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[InfoGraphic] How Much Sugar Should I Eat?

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These days we can’t be too sure of what we are actually eating. With the amount of preservatives, hormones, processed sugar and biologically enhanced ingredients in food, nothing is what it seems any more. That’s why it is best to stick to raw ingredients. Homemade is better than machine-made.

Unfortunately, this is easier said than done. Our lives have become so busy that we do not have time to be healthy. It’s quicker and easier to buy from the shop than making something from scratch. That is why we have decided to write this blog.

Sugar can be found in almost anything these days. Sugar not only sweetens food but can also help preserve it. So, what is sugar? Sugar has many different names and classifications. Sugars added to food can be called:

  • Glucose
  • Sucrose
  • Maltose
  • Corn syrup
  • Honey
  • Hydrolysed starch
  • Invert sugar
  • Fructose
  • Molasses

Sugar shouldn’t make up more than 5% of your daily diet. An individual over the age of 11, should not eat more than 30g of sugar a day. According to the NHS, “you should read the nutritional information on food labels to see how much sugar the food contains. Remember that sugar has many different names. The nearer the beginning of the ingredient list (above) the sugar is, the more sugar the product contains.

Look for the “Carbohydrates (of which sugars)” figure in the nutrition label to see how much sugar the product contains for every 100g:

  • More than 22.5g of total sugars per 100g is high
  • 5g of total sugars or less per 100g is low

If the amount of sugars per 100g is between these figures, that’s a medium level of sugars”.

The best way to reduce your sugar intake is to cut the below foods or drinks from your diet:

  • Do not drink fizzy drinks or fruit juice – opt for water or diluted juice.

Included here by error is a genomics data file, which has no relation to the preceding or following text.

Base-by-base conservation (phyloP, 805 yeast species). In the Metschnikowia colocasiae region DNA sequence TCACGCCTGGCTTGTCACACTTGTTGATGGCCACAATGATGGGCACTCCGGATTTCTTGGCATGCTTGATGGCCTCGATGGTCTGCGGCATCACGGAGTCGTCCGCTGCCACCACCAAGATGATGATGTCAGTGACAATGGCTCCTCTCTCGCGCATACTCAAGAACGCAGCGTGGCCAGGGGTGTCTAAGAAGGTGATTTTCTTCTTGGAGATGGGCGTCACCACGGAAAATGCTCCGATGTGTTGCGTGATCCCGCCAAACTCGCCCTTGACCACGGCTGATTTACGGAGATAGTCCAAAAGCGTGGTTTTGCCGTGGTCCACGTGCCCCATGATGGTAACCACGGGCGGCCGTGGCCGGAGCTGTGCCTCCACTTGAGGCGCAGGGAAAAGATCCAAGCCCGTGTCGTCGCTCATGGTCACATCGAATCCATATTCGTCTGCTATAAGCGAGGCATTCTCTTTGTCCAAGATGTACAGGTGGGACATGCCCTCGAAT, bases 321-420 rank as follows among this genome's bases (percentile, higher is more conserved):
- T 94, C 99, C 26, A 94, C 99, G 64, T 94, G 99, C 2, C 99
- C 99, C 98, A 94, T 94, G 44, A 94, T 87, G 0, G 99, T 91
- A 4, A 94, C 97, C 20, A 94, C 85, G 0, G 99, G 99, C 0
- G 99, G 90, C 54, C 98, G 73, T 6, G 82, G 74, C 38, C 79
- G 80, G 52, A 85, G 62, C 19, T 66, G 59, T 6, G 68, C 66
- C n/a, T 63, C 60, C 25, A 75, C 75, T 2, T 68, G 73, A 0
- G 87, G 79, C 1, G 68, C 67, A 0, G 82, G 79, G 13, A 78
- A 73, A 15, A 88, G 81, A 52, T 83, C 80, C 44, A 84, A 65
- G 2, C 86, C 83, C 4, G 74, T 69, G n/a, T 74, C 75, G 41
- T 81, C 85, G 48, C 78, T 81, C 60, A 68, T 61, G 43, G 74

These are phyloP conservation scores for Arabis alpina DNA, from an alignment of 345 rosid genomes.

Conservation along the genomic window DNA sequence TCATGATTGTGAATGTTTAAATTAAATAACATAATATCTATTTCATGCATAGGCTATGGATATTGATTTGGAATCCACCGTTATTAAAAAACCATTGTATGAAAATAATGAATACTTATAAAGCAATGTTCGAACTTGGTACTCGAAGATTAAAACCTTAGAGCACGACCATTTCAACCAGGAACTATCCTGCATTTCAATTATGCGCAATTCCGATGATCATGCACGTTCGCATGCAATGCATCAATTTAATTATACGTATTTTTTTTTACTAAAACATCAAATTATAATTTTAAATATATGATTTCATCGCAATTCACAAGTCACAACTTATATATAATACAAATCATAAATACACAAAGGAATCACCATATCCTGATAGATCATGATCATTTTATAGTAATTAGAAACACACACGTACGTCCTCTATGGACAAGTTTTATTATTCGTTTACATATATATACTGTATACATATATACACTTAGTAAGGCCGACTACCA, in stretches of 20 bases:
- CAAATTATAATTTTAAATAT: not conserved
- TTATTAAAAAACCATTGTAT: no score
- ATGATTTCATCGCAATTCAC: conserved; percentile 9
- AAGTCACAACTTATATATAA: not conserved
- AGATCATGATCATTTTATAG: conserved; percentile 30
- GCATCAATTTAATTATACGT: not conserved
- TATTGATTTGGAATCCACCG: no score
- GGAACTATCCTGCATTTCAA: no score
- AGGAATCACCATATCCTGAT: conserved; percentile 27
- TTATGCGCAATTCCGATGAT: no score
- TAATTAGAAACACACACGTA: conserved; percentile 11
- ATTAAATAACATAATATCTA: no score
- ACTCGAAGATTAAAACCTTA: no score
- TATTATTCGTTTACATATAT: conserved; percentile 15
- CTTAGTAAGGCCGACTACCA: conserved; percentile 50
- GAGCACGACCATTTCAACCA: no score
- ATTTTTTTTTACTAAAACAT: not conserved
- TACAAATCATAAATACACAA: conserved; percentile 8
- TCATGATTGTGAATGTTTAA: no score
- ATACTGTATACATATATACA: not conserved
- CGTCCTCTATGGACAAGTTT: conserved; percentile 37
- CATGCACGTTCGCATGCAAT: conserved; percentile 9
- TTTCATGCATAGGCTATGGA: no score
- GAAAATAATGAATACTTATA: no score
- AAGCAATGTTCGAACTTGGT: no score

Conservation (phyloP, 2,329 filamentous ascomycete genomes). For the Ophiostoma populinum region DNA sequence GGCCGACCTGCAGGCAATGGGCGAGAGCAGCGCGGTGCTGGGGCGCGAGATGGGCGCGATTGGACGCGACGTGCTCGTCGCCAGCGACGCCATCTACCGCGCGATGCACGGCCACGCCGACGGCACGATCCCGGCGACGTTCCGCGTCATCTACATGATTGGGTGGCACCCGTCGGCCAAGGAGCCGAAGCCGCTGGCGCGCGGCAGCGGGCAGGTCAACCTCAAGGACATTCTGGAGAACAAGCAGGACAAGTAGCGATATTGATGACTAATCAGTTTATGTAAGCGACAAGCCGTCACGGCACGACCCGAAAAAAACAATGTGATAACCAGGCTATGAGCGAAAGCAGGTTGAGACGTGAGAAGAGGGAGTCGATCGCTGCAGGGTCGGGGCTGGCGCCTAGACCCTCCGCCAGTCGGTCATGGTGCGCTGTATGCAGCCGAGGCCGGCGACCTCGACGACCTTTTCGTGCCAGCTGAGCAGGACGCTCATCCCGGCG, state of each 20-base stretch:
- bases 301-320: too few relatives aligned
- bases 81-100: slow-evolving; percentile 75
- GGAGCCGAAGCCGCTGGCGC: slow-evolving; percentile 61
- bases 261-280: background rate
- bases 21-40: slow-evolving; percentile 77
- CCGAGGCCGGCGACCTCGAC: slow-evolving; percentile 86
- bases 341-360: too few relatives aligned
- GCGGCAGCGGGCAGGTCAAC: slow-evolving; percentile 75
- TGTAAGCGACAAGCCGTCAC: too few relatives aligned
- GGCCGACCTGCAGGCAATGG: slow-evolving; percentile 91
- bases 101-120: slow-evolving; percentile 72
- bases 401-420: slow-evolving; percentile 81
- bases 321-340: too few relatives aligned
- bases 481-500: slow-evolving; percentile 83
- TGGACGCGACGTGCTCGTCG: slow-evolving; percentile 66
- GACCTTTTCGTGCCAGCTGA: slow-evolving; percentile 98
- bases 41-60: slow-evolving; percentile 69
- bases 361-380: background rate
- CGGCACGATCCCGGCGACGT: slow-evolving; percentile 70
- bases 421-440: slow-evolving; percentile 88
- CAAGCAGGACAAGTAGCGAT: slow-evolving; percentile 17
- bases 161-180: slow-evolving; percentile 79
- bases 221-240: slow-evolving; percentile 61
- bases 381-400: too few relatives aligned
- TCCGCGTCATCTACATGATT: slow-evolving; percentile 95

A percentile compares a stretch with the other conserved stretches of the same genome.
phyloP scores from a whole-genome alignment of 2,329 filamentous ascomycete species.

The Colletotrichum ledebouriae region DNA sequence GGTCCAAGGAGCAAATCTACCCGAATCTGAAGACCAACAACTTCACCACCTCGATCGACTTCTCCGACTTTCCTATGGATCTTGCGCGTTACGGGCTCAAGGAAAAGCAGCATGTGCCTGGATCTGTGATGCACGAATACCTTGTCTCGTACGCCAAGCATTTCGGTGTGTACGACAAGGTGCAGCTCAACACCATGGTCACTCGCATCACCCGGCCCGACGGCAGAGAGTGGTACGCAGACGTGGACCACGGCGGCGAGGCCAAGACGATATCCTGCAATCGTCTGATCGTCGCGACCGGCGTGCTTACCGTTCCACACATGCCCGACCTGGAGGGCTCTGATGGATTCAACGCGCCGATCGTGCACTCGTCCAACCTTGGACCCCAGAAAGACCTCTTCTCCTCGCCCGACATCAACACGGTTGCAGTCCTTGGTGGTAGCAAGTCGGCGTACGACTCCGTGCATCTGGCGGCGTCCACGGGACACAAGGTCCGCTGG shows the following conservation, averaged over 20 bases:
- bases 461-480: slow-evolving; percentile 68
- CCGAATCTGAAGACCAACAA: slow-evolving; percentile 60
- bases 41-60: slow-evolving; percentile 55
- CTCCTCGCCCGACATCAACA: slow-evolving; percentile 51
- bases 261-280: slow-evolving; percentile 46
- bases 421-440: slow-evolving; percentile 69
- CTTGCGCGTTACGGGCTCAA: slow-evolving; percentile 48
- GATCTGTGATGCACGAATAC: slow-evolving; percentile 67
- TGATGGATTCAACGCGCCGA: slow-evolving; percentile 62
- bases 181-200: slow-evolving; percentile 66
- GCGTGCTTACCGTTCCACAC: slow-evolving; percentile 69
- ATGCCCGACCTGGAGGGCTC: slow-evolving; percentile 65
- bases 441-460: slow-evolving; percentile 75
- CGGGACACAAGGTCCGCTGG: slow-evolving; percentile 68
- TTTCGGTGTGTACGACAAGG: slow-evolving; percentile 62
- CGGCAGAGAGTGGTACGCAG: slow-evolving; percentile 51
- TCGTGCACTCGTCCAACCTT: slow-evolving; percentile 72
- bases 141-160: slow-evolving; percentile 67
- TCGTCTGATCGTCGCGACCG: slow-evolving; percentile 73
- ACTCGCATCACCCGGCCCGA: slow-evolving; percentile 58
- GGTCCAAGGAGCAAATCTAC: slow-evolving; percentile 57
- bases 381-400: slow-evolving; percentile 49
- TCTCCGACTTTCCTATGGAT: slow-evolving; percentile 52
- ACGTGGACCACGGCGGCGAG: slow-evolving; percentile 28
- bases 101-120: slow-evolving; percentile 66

• Do not drink sugar in your tea or coffee – this might sound mad, but tea and coffee tastes a lot better without sugar. You just have to get use to it.
  • Do not add sugar to your cereal – most cereals already contain high amounts of sugar, thus adding more makes it worse.
  • Check food labels – checking food labels before buying something is a must. Not only should you follow the recommended amount of sugar intake but also take a look at other ingredients like sodium, saturated fat and cholesterol.

Too much sugar can cause a long list of diseases or symptoms. It is best to reduce sugar intake as soon as possible. You can opt for Ozone Therapy to help fight excess sugar in your system and reduce the chances of long term health issues. Ozone Therapy fights diabetes, by improving blood circulation, breaking down excess sugar, neutralising toxins and impurities in the blood, assists in all bodily organs functioning better and breaks down cholesterol. Ozone Therapy also fights depression, obesity, stress, anxiety, candida, gall bladder disease and hormonal problems.

Check out the InfoGraphic below for more on the effects of sugar on your body.

infographic-how-much-sugar-should-i-eat

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Please feel free to contact us for more information:

Salvagente

info@salvagente.co.za

+27 (0)72 422 1967

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Louise Pyper[InfoGraphic] How Much Sugar Should I Eat?

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